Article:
Composers and their stage works 

The Libation Bearers

Aeschylus - 458 B.C.

Second play in the Oresteia



The Libation Bearers deals with Orestes' revenge on Clytemnestra and Aegisthus for their slaying of his father, Agamemnon.

Accompanied by his friend Pylades, Orestes arrives in Argos and salutes his father's grave, laying on it a lock of his hair as a sign of mourning; he and Pylades then withdraw. The chorus, led by Orestes' sister Electra, enters carrying libations, having been sent by Clytemnestra, who has been terrified by a dream in which she suckles a snake that draws blood from her. Electra pours the libations over the grave and calls upon the gods and Agamemnon's spirit to bring Orestes home to punish the murderess. Discovering the lock of hair, she recognises it as Orestes'; he then reveals himself to her and shows her a piece of embroidery in further proof of his identity. Orestes explains that Apollo has sent him home as an avenger and that Clytemnestra's dream has foretold her death at his hands. Posing as a traveller, he tells Clytemnestra that Orestes is dead.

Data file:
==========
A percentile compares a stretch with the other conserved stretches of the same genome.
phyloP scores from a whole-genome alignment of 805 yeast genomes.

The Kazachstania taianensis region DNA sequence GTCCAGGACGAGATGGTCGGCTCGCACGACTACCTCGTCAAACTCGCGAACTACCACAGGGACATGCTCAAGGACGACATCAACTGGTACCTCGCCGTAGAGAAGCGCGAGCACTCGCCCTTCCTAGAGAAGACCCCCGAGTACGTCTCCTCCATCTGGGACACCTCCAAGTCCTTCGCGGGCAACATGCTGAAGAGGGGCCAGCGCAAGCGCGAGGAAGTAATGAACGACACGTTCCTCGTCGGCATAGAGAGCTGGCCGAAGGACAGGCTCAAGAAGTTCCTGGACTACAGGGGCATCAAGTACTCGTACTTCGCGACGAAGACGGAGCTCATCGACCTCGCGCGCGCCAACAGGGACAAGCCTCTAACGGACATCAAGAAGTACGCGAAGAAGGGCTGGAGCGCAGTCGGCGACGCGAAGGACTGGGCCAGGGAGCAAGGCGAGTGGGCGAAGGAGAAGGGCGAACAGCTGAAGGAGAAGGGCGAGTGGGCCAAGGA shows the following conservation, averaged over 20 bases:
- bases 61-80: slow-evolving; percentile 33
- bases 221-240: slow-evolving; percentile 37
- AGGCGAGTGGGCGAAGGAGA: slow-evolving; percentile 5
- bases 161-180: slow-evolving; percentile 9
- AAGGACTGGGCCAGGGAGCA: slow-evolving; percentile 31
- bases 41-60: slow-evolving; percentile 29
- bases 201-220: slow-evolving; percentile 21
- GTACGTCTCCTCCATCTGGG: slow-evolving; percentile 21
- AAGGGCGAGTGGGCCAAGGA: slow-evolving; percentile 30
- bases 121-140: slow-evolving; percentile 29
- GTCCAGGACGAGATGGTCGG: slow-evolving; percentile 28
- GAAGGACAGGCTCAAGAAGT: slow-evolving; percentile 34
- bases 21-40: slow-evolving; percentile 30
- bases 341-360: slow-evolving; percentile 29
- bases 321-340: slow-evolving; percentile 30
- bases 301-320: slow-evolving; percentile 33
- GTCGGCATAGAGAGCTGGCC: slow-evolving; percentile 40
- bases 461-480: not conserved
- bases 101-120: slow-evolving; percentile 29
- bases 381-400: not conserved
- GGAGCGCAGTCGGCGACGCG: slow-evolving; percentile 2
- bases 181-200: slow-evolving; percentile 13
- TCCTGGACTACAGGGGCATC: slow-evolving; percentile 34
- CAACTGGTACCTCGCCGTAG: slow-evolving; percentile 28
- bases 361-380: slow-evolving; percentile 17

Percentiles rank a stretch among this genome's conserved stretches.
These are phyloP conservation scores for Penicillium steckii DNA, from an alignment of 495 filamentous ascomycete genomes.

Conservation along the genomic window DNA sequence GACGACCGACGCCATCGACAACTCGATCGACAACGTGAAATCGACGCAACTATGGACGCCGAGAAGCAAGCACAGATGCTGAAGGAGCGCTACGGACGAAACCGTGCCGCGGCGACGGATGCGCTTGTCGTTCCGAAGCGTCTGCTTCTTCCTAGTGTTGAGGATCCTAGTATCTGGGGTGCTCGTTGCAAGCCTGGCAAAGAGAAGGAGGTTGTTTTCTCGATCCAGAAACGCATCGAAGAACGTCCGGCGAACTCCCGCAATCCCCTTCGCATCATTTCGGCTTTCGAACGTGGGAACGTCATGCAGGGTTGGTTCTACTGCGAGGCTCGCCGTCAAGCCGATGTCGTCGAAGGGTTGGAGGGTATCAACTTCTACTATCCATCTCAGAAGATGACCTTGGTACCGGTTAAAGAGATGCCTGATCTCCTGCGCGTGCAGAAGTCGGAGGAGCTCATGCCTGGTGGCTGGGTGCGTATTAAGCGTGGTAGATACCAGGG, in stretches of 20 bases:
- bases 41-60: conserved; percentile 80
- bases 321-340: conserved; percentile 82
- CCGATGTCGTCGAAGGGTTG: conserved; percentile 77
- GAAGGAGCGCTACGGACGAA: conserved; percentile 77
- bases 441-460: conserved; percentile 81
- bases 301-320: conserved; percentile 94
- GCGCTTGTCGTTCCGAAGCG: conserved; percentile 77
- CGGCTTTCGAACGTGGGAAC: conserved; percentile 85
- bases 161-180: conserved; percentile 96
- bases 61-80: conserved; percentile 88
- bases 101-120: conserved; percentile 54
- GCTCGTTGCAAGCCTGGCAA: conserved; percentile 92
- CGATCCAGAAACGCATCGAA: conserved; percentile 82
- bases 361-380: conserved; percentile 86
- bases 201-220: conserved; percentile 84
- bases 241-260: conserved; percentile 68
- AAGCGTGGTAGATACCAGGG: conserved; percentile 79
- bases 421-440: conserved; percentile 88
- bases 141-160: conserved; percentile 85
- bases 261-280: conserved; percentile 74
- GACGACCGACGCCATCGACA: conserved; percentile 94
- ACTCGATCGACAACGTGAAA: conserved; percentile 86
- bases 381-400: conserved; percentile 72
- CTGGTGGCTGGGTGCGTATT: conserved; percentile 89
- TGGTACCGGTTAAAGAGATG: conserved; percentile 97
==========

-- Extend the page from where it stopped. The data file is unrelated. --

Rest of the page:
After Orestes enters the palace, his aged nurse comes forth, lamenting the loss of her foster son, to summon Aegisthus and his bodyguards to the palace. The chorus persuades her to alter the message so that Aegisthus will come unattended, and shortly after his arrival his screams are heard from within. Clytemnestra appears, followed by Orestes, of whom she begs mercy. Unnerved, Orestes asks the counsel of Pylades, who reminds him of his oath of revenge and of the command of Apollo. After justifying in vain her murder of Agamemnon and menacing Orestes with her curse, Clytemnestra is driven inside to be slain beside her lover. Orestes displays the two corpses and the bloody robe in which Agamemnon had been snared. But the sight then brings upon him the beginnings of madness. He sees the Furies (Erinyes) sent by his mother's spirit and rushes away in torment to seek at Delphi the protection Apollo has promised.